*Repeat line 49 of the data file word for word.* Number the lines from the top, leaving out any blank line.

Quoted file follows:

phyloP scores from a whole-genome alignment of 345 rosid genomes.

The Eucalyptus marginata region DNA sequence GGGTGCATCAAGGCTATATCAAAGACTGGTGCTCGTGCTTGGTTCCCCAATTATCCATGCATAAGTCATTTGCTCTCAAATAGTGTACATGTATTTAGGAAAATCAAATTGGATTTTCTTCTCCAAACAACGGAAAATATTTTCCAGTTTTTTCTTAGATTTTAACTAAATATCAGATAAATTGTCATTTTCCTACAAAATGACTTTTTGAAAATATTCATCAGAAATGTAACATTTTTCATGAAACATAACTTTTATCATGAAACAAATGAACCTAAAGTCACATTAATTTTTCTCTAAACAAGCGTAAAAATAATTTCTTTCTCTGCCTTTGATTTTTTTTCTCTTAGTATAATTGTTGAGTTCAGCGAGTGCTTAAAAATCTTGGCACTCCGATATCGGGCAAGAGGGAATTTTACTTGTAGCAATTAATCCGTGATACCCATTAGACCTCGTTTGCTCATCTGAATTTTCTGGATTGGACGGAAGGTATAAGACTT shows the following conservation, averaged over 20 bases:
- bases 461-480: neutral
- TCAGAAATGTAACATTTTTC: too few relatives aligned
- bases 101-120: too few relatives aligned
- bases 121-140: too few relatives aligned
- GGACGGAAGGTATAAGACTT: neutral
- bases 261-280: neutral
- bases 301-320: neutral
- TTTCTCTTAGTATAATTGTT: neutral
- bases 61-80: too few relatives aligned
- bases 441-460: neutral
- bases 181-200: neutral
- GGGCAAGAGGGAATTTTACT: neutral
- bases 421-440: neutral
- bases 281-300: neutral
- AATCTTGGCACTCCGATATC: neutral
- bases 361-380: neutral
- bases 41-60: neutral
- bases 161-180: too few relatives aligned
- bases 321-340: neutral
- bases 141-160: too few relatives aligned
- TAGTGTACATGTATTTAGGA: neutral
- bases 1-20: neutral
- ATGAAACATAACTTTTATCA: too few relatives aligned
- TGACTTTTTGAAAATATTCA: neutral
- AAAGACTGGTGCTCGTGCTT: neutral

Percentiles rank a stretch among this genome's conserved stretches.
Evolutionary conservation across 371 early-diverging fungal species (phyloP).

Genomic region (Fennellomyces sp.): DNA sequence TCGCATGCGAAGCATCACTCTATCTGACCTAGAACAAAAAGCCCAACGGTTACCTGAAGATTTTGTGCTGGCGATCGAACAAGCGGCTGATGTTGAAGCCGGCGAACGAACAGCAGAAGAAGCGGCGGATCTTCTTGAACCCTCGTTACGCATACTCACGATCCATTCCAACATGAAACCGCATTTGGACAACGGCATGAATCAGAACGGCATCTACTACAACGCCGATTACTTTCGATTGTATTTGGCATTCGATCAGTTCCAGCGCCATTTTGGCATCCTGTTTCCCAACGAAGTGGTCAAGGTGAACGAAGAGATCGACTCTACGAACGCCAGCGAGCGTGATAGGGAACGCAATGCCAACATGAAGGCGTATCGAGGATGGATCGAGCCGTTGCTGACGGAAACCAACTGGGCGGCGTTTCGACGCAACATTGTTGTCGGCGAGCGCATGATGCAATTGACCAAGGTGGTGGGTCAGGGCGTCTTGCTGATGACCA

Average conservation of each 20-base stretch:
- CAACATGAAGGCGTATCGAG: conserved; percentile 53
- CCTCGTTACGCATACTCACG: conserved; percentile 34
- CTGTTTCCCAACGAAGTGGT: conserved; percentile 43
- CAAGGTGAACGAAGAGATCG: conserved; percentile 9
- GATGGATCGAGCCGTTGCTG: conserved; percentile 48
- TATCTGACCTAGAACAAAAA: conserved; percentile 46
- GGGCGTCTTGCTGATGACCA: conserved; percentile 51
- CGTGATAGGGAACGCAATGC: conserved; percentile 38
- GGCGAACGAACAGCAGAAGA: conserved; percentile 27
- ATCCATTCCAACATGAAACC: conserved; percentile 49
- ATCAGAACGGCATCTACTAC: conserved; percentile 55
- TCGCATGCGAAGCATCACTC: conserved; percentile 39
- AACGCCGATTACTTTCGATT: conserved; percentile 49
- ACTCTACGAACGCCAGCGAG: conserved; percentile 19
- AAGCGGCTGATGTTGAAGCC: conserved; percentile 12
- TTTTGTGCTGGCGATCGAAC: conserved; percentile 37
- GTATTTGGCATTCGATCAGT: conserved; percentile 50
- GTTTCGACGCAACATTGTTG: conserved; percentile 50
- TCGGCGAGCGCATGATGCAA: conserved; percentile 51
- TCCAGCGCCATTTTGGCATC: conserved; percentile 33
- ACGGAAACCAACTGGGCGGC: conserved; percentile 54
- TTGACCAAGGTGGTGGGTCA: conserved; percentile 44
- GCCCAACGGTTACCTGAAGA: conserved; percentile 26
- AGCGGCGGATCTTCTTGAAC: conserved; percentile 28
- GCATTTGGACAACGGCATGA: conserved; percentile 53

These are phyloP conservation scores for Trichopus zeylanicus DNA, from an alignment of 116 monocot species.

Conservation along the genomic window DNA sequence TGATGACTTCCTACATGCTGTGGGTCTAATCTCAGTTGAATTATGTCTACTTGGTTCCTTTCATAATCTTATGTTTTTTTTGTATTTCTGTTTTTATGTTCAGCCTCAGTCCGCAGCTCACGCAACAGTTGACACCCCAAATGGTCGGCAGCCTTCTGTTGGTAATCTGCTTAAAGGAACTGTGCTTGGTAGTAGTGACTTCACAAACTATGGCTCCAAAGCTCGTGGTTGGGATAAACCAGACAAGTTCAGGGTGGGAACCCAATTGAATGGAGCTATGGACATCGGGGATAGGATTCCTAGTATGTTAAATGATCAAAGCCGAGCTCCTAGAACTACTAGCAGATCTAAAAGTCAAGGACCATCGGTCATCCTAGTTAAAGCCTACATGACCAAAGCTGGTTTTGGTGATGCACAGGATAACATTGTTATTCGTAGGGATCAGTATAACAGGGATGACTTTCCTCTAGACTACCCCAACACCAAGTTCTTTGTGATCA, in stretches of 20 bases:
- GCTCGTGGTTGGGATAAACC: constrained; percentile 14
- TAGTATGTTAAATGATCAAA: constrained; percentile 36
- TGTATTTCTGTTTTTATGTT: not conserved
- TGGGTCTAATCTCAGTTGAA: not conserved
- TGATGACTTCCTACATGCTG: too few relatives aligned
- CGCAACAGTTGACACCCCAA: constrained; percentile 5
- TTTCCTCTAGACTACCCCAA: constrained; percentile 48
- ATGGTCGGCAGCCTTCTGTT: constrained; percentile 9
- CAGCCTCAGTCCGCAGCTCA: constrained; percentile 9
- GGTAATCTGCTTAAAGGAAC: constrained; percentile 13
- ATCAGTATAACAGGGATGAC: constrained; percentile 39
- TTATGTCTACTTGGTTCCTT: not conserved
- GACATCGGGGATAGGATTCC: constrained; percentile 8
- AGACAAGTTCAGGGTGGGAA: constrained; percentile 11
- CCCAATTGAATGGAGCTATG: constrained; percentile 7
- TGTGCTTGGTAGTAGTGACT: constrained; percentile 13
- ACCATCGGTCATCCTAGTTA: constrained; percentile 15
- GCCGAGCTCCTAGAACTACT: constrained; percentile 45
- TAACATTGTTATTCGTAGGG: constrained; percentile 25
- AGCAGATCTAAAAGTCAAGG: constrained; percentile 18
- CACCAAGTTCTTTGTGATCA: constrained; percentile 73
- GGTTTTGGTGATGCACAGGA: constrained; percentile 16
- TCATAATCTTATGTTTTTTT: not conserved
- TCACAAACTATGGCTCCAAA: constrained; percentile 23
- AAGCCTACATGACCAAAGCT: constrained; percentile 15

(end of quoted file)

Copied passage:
- GTTTCGACGCAACATTGTTG: conserved; percentile 50